What gay culture is before it is anything else, before it is a culture of desire or a culture of subversion or a culture of pain, is a culture of friendship.

A condition of friendship is the abdication of power over another, indeed the abdication even of the wish for power over one another. And one is drawn to it not by need but by choice. If love is about the bliss of primal un-freedom, friendship is about the complicated enjoyment of human autonomy. As soon as a friend attempts to control a friend, the friendship ceases to exist. But until a lover seeks to possess his beloved, the love has hardly begun. Where love is all about the juggling of the power to hurt, friendship is about creating a space where power ceases to exist. There is a cost to this, of course. Friends will never provide what lovers provide: the ultimate resort, that safe space of repose, that relaxation of the bedsheets. But they provide something more reliable, and certainly less painful. They provide an acknowledgement not of the child within but of the adult without; they allow for an honesty which doesn?t threaten pain and criticism which doesn?t imply rejection. They promise not the bliss of the womb but the bracing adventure of the world. They do not solve loneliness, yet they mitigate it.

A constitutional republic dedicated before everything to the protection of liberty cannot legalize torture and remain a constitutional republic. It imports into itself a tumor of pure tyranny. That tumor, we know from history, always spreads, as it has spread in the US military these past shameful years. The fact that hefty proportions of US soldiers now support its use as a routine matter reveals how deep the rot has already gone. The fact that now a majority of Republican candidates proudly support such torture has rendered the GOP the party most inimical to liberty in America. When you combine torture's evil with the claims of the hard right that a president can ignore all laws and all treaties in wartime, and that "wartime" is now permanent, you have laid the ground for the abolition of the American experiment in self-government.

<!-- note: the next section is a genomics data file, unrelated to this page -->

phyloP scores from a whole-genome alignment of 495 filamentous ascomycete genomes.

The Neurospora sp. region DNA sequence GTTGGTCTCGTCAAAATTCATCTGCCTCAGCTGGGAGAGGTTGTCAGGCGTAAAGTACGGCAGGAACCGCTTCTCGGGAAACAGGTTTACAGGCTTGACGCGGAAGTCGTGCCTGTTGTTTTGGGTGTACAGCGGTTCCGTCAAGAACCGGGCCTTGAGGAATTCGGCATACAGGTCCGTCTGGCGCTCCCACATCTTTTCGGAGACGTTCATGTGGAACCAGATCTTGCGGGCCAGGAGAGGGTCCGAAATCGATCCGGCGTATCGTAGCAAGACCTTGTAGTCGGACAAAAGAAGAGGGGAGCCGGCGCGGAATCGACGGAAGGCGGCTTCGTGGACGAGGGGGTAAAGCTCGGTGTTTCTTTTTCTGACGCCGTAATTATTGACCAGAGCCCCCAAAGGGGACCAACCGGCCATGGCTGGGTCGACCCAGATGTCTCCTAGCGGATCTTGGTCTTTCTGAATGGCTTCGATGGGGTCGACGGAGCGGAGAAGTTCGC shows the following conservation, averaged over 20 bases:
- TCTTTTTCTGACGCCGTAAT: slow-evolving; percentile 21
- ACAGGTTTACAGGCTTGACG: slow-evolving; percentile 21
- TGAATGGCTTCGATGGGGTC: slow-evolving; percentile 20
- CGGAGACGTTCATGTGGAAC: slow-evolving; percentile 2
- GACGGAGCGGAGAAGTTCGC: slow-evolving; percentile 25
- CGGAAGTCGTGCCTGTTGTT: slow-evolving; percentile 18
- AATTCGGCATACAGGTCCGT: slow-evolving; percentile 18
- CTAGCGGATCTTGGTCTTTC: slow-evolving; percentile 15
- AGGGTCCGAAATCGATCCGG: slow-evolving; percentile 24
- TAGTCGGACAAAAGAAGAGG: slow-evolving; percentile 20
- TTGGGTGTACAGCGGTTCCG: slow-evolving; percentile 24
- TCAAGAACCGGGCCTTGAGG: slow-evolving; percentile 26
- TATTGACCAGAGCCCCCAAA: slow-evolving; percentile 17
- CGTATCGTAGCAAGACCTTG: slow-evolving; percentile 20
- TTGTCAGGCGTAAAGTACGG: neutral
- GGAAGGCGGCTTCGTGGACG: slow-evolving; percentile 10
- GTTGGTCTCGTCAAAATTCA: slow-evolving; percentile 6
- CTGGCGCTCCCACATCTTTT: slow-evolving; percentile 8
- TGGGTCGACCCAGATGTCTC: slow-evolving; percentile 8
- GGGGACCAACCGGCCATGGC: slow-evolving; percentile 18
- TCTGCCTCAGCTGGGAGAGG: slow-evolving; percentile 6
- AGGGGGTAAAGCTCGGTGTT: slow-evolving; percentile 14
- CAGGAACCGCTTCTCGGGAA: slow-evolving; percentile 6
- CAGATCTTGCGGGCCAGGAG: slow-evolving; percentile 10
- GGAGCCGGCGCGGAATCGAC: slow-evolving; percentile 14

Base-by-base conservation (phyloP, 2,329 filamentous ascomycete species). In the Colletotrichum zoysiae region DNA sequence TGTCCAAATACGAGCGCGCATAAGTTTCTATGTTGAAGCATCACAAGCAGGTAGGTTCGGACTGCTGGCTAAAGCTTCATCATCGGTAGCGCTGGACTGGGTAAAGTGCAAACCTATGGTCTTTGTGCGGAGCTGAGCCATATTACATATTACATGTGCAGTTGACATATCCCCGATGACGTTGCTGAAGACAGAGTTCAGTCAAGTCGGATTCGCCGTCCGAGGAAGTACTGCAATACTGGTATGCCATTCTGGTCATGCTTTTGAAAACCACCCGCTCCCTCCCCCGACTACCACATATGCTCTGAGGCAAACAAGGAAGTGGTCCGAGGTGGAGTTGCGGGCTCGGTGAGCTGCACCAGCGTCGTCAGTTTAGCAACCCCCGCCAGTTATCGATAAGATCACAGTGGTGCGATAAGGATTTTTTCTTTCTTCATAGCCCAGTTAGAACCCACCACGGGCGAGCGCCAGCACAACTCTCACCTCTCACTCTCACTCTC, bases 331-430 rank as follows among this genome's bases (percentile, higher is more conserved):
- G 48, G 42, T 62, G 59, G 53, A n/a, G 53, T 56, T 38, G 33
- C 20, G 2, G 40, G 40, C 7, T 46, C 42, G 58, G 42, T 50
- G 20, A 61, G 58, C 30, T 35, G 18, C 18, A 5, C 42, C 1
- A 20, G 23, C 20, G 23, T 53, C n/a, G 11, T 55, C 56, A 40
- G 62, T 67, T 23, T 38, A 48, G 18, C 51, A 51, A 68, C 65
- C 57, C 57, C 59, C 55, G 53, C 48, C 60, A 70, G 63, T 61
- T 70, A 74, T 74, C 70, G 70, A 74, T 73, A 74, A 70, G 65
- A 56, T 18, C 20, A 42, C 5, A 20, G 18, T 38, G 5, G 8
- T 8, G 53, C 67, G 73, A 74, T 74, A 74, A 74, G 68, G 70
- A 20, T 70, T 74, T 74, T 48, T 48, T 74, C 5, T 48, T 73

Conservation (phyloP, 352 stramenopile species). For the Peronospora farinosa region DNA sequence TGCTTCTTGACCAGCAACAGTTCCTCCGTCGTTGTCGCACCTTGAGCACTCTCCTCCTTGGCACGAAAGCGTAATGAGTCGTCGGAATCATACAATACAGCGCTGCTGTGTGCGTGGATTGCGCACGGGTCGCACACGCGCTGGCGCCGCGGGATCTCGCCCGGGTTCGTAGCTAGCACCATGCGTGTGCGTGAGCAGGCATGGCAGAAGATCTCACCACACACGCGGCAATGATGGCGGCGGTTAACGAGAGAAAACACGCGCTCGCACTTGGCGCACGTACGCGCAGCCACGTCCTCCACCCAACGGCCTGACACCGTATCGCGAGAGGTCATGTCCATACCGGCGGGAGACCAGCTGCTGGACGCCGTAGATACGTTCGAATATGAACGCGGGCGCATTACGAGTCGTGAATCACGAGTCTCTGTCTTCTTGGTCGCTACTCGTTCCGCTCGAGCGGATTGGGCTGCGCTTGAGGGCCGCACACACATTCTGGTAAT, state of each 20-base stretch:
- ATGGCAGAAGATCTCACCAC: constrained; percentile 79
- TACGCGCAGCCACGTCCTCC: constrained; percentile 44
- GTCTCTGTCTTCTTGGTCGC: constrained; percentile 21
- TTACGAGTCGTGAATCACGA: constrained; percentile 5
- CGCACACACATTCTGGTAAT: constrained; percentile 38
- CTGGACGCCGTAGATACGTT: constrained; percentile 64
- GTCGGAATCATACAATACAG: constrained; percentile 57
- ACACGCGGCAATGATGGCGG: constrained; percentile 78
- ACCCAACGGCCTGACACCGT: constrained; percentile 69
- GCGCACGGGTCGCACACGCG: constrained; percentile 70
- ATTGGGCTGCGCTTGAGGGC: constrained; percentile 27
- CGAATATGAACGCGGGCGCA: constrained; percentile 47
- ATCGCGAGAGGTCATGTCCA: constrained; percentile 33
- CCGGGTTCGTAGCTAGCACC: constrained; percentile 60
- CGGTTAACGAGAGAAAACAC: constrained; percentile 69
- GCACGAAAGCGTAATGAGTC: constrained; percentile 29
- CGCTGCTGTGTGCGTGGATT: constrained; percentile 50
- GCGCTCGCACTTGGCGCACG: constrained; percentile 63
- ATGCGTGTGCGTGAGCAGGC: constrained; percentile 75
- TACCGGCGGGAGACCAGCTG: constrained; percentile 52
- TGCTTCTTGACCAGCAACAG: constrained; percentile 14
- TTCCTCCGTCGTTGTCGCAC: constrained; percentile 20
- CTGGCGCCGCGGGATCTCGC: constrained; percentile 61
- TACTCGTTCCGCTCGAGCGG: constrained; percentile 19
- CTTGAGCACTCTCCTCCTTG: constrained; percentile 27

A mind is a wonderful thing to change.

A part of this reticence is reflected in the moments when friendship is appreciated. If friendship rarely articulates itself when it is in full flood, it is often only given its due when it is over, especially if its end is sudden or caused by death. Suddenly, it seems, we have lost something so valuable and profound that we have to make up for our previous neglect and acknowledge it in ways that would have seemed inappropriate before? It is as if death and friendship enjoy a particularly close relationship, as if it is only when pressed to the extreme of experience that this least extreme of relationships finds its voice, or when we are forced to consider what really matters, that we begin to consider what friendship is.

A true conservative ? who is, above all, an anti-ideologue ? will often be attacked for alleged inconsistency, for changing positions, for promising change but not a radical break with the past, for pursuing two objectives ? like liberty and authority, or change and continuity ? that seem to all ideologues as completely contradictory.

Al Gore's problem, in my view, is that he never liked politics. He's actually deeply uncomfortable in it but felt he had to do it because of his father. He's much more comfortable in a private sector role and has, in fact, been much more successful in a private sector role, and I admire him for that.

Author Picture
First Name
Andrew
Last Name
Sullivan, fully Andrew Michael Sullivan
Birth Date
1963
Bio

English Author, Editor, Blogger, Conservative Political Commentator, Editor of The New Republic